JF: Who is in the band these days?

SJ: It’s the same band I have had for five or six years. The drummer is probably the newest guy. and he’s been around for quite a while. It’s people that have been with me for a long, long time and we are a well oiled machine, and it’s probably the best band that I’ve ever had so I am really enjoying it, I can relax and let them play and not have to worry about anything and it makes it a joy for me on stage and they can all solo, they can all improvise, and they all get along which is a blessing, believe me, you ride on the bus for 10 hours!

JF: I have a band, I KNOW!

SJ: You don’t want any conflicts, a little bit of sniping here and there is okay, but no real conflicts or the tension ratchets up and everybody’s miserable.

JF: How long will you be out for with this tour or is it just a one up for this show?

SJ: We have lots of make-up dates, we were in Florida and we got shut down in March last year when we were on the road so we have a lot of those dates to make up where we promised that we’d play and we’ve go other gigs coming in so it’s going to be a very busy second half of the year. I’m grateful for it, but I look at schedule and I think “Oh, boy, I hope we can make it through this one.”

JF: I have a little bit of a concern that we might go through a shut down again in the fall. What do you think?

SJ: I haven’t really kept up with it as much as I used to, I know there’s the Delta variant and now there’s another one. I don’t know, I’ll take it as it comes. I’ve been vaccinated and the the band’s been vaccinated, so we’re not too concerned about catching it but we certainly don’t want to carry it to anybody. You know with large gatherings you have to worry about those things these days, things will develop, I can’t control it, so whatever happens, happens, just like the weather. We played outdoors the other day and it rained during the day, but it cleared up at night and it was beautiful. I had a great time so you can’t really worry about things that you can’t control. 

JF: Beaver Brown is playing with you at PPAC. Are they on tour with you or is the only show you are doing together?

SJ: I think that it’s one of a few that they are playing with us, usually when we come up that way they join us, we are going all over the country but we are not going to Europe this year, which I am kind of miffed about, but I guess it’s a little bit more restrictive over there. Maybe next year, if I am still playing next year (laughs).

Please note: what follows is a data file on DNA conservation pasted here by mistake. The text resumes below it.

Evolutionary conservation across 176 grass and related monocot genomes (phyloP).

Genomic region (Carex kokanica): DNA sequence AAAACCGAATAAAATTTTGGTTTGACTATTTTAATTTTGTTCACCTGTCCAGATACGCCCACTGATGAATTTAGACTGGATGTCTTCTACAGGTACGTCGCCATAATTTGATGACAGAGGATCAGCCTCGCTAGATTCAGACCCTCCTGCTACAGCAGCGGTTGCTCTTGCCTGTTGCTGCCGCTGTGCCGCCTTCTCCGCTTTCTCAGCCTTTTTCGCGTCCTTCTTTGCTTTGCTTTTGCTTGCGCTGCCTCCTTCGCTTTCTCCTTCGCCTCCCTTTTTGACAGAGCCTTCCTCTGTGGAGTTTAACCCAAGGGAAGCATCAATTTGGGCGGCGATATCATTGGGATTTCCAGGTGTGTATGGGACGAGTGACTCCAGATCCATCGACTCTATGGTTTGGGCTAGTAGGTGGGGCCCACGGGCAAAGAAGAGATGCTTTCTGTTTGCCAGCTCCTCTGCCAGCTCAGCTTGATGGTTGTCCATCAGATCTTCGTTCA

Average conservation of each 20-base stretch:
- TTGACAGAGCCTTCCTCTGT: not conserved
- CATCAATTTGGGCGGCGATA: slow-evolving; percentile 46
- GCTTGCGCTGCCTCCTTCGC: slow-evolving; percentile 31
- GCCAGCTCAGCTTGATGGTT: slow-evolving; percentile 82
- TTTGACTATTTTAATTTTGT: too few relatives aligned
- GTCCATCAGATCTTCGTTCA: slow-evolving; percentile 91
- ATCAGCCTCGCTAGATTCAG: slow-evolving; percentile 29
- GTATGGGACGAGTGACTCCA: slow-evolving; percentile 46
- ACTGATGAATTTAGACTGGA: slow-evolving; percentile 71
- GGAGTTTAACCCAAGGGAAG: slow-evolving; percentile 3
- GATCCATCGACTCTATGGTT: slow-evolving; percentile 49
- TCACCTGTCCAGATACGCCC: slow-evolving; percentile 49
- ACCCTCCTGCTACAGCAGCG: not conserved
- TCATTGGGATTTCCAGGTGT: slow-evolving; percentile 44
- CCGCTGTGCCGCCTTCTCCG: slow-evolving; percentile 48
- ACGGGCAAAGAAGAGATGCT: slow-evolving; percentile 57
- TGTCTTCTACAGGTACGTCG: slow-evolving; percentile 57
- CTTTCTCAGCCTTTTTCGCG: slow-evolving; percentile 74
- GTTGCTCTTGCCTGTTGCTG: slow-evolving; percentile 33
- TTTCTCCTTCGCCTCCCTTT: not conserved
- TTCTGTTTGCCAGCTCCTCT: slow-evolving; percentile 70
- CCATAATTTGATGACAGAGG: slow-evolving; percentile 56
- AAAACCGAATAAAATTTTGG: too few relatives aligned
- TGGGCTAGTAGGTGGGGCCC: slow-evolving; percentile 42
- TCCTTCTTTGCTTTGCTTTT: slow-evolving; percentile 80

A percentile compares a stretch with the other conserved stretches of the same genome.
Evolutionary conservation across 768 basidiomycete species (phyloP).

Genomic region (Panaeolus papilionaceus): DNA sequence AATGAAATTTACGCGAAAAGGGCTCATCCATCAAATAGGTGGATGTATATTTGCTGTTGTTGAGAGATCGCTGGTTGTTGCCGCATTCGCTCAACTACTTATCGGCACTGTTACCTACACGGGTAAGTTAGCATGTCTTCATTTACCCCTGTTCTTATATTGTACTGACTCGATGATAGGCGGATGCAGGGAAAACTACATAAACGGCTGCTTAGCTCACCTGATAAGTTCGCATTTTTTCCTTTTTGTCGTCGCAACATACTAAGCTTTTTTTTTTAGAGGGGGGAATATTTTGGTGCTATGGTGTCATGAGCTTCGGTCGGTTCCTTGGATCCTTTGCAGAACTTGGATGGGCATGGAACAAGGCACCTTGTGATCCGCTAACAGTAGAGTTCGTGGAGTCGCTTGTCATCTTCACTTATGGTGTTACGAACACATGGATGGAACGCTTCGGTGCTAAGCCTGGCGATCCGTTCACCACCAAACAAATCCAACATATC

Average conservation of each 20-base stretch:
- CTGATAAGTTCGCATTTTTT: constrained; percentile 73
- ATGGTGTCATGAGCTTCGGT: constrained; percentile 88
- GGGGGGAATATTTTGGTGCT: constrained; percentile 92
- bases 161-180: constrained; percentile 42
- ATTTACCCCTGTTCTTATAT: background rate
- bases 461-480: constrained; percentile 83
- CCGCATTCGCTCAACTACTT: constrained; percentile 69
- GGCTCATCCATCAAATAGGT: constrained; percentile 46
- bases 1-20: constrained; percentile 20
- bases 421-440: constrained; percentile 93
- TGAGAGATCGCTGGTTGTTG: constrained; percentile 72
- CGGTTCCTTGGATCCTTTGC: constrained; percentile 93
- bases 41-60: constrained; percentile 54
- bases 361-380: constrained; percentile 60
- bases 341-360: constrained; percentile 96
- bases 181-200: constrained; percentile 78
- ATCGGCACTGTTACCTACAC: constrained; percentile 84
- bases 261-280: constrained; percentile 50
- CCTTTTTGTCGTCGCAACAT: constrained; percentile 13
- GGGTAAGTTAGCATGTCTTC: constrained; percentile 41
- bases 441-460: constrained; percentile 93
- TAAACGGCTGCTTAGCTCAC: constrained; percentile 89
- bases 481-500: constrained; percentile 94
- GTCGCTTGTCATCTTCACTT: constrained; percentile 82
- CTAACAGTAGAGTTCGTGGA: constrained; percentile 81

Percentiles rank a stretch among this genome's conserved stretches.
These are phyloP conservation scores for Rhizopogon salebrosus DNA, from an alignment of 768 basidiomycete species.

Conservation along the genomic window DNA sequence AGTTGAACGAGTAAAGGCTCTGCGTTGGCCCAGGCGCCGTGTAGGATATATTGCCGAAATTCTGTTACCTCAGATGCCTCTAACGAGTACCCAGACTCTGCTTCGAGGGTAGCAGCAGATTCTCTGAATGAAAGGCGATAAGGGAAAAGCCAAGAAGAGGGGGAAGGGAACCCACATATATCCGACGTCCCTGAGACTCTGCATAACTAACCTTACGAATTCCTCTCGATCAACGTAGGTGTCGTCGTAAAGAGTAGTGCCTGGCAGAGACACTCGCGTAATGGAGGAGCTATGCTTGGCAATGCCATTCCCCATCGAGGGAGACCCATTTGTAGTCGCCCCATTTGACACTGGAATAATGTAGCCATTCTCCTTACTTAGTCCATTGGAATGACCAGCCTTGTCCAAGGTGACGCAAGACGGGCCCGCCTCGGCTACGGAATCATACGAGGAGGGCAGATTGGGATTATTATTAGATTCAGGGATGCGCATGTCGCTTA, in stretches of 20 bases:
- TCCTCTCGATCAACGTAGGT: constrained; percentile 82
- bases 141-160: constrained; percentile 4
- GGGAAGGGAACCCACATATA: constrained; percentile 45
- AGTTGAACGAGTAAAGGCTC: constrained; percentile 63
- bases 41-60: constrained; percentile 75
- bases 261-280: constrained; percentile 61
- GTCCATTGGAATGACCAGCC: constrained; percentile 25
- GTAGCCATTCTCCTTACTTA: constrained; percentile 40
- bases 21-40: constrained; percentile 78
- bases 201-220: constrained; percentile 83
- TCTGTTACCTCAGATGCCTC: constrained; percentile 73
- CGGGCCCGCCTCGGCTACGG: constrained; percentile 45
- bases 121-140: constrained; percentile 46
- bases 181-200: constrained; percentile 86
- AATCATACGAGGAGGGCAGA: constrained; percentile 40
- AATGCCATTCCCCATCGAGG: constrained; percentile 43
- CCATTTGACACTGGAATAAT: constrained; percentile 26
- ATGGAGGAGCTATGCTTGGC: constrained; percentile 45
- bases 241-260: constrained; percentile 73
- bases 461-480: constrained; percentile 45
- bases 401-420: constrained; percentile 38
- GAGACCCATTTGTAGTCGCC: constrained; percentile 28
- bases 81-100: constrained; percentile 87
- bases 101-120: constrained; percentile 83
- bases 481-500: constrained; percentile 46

JF: How old are you now?

SJ: 72. The years on the road takes its toll on you, but I still love being in front of the audience and singing, just closing my eyes and singing makes me feel, it’s just a satisfying thing to do, it’s like a great gift has been given to you.

JF: That’s great! One of the things that I like to hear from musicians they’re grateful for the gift of music and they don’t take it for granted. I know I certainly appreciate being a musician all of my life. I’ve been doing this for almost 50 years.

SJ: Yeah, you have to be. Especially if you’ve done it for a long time you start to realize that in the arrogance of youth you think, “Yeah, I can do this, this is cool.” But you get a perspective on it you are being ALLOWED to do it. People actually come and see you play, and it doesn’t always work that way. There are plenty of people that are better than I am that don’t get out to play as much as I do.

JF: So where did Southside come from? 

SJ: Chicago, where a lot of blues players come from. One time someone said, “Here’s Southside Johnny.” I don’t remember who said it. IT might have been Gary Tallent, we all had to have nicknames for this one band and that became mine and I can’t get rid of it now.

JF: Tell me a little bit about the beginnings with Springsteen and Steve Van Zandt.

SJ: Well, there was a club called the Upstage Club. It was open to teenagers, no alcohol served and it was open until 5 o’clock in the morning in the summer. Of course all the musicians gravitated there. They had a stage, drum kit, keyboard, guitar amps, and all you to do was bring your instruments and jam and form bands and do things like that and that’s where I met most of those people. Gary I went to school with, then when Steven and Bruce came down and played we were all in little jam bands and someone conned a bar owner into letting us play, maybe even paying us some money. We put together a band, we all knew every Chuck Berry, Bo Diddley, a lot of Rolling Stones, so we knew  lot of songs and we had rehearsals, then we’s go and play and try to make some money.

JF: Having a place to play and making money is always a good thing!

SJ: It was. It was a wild club, it used to Show silent movies and we played music behind them, WC Fields shorts and things like that. It was the ’60s and it was a crazy time. We were very fortunate to have it. It was our education.

JF: When did the Jukes formerly form or did they just evolve out of something?

SJ: They evolved out of a band called the Blackberry Blues Band and it’s a long history, Steven (Van Zandt) and I wanted to add horns, it was really tough to get three different horn players but eventually we did and it became Southside Johnny and the Asbury Jukes and we played at the Stone Pony for about four years, maybe more, we still play there in the summer at the outdoors thing, but we didn’t get to do this last year but we will in September this year, so, it’s very fortunate to have places to matriculate I guess you could say.

JF: I have not seen you band in a long time, my brother was a huge fan of yours, I think I saw you last at an amusement park called Rocky Point.

SJ: Hopefully you will get to see us when we come to Providence!